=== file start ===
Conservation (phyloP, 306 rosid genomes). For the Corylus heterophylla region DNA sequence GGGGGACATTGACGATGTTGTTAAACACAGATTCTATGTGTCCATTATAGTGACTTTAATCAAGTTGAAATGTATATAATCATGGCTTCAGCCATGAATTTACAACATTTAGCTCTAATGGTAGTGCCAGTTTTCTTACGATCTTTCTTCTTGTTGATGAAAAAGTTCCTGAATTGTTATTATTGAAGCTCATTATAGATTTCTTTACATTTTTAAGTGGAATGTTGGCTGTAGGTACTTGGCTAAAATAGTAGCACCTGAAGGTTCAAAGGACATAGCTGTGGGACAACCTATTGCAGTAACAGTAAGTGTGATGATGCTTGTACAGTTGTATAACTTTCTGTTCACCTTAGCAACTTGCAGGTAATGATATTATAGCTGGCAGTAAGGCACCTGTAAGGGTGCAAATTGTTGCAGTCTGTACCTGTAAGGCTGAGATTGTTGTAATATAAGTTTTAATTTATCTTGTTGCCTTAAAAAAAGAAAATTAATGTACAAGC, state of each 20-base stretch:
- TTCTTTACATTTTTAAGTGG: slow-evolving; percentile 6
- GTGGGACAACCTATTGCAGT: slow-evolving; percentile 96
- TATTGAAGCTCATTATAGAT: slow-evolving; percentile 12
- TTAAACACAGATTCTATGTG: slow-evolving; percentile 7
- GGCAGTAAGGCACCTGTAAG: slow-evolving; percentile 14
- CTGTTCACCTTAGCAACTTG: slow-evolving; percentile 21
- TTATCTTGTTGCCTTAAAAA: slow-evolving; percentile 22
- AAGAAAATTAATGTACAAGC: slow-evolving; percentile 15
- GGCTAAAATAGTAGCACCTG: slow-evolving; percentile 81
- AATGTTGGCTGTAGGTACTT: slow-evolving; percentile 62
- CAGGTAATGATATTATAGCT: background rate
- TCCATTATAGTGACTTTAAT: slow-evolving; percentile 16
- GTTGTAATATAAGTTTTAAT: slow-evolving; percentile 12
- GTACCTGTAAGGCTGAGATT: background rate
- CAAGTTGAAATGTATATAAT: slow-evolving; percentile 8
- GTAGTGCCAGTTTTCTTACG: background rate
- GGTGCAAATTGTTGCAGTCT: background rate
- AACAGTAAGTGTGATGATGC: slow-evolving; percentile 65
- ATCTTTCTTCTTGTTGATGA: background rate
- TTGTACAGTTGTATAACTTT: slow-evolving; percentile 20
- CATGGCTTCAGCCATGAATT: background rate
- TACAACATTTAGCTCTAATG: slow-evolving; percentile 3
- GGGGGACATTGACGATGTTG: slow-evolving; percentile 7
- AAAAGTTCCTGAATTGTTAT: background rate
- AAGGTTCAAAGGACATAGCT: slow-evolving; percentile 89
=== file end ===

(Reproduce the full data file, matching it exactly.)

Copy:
Conservation (phyloP, 306 rosid genomes). For the Corylus heterophylla region DNA sequence GGGGGACATTGACGATGTTGTTAAACACAGATTCTATGTGTCCATTATAGTGACTTTAATCAAGTTGAAATGTATATAATCATGGCTTCAGCCATGAATTTACAACATTTAGCTCTAATGGTAGTGCCAGTTTTCTTACGATCTTTCTTCTTGTTGATGAAAAAGTTCCTGAATTGTTATTATTGAAGCTCATTATAGATTTCTTTACATTTTTAAGTGGAATGTTGGCTGTAGGTACTTGGCTAAAATAGTAGCACCTGAAGGTTCAAAGGACATAGCTGTGGGACAACCTATTGCAGTAACAGTAAGTGTGATGATGCTTGTACAGTTGTATAACTTTCTGTTCACCTTAGCAACTTGCAGGTAATGATATTATAGCTGGCAGTAAGGCACCTGTAAGGGTGCAAATTGTTGCAGTCTGTACCTGTAAGGCTGAGATTGTTGTAATATAAGTTTTAATTTATCTTGTTGCCTTAAAAAAAGAAAATTAATGTACAAGC, state of each 20-base stretch:
- TTCTTTACATTTTTAAGTGG: slow-evolving; percentile 6
- GTGGGACAACCTATTGCAGT: slow-evolving; percentile 96
- TATTGAAGCTCATTATAGAT: slow-evolving; percentile 12
- TTAAACACAGATTCTATGTG: slow-evolving; percentile 7
- GGCAGTAAGGCACCTGTAAG: slow-evolving; percentile 14
- CTGTTCACCTTAGCAACTTG: slow-evolving; percentile 21
- TTATCTTGTTGCCTTAAAAA: slow-evolving; percentile 22
- AAGAAAATTAATGTACAAGC: slow-evolving; percentile 15
- GGCTAAAATAGTAGCACCTG: slow-evolving; percentile 81
- AATGTTGGCTGTAGGTACTT: slow-evolving; percentile 62
- CAGGTAATGATATTATAGCT: background rate
- TCCATTATAGTGACTTTAAT: slow-evolving; percentile 16
- GTTGTAATATAAGTTTTAAT: slow-evolving; percentile 12
- GTACCTGTAAGGCTGAGATT: background rate
- CAAGTTGAAATGTATATAAT: slow-evolving; percentile 8
- GTAGTGCCAGTTTTCTTACG: background rate
- GGTGCAAATTGTTGCAGTCT: background rate
- AACAGTAAGTGTGATGATGC: slow-evolving; percentile 65
- ATCTTTCTTCTTGTTGATGA: background rate
- TTGTACAGTTGTATAACTTT: slow-evolving; percentile 20
- CATGGCTTCAGCCATGAATT: background rate
- TACAACATTTAGCTCTAATG: slow-evolving; percentile 3
- GGGGGACATTGACGATGTTG: slow-evolving; percentile 7
- AAAAGTTCCTGAATTGTTAT: background rate
- AAGGTTCAAAGGACATAGCT: slow-evolving; percentile 89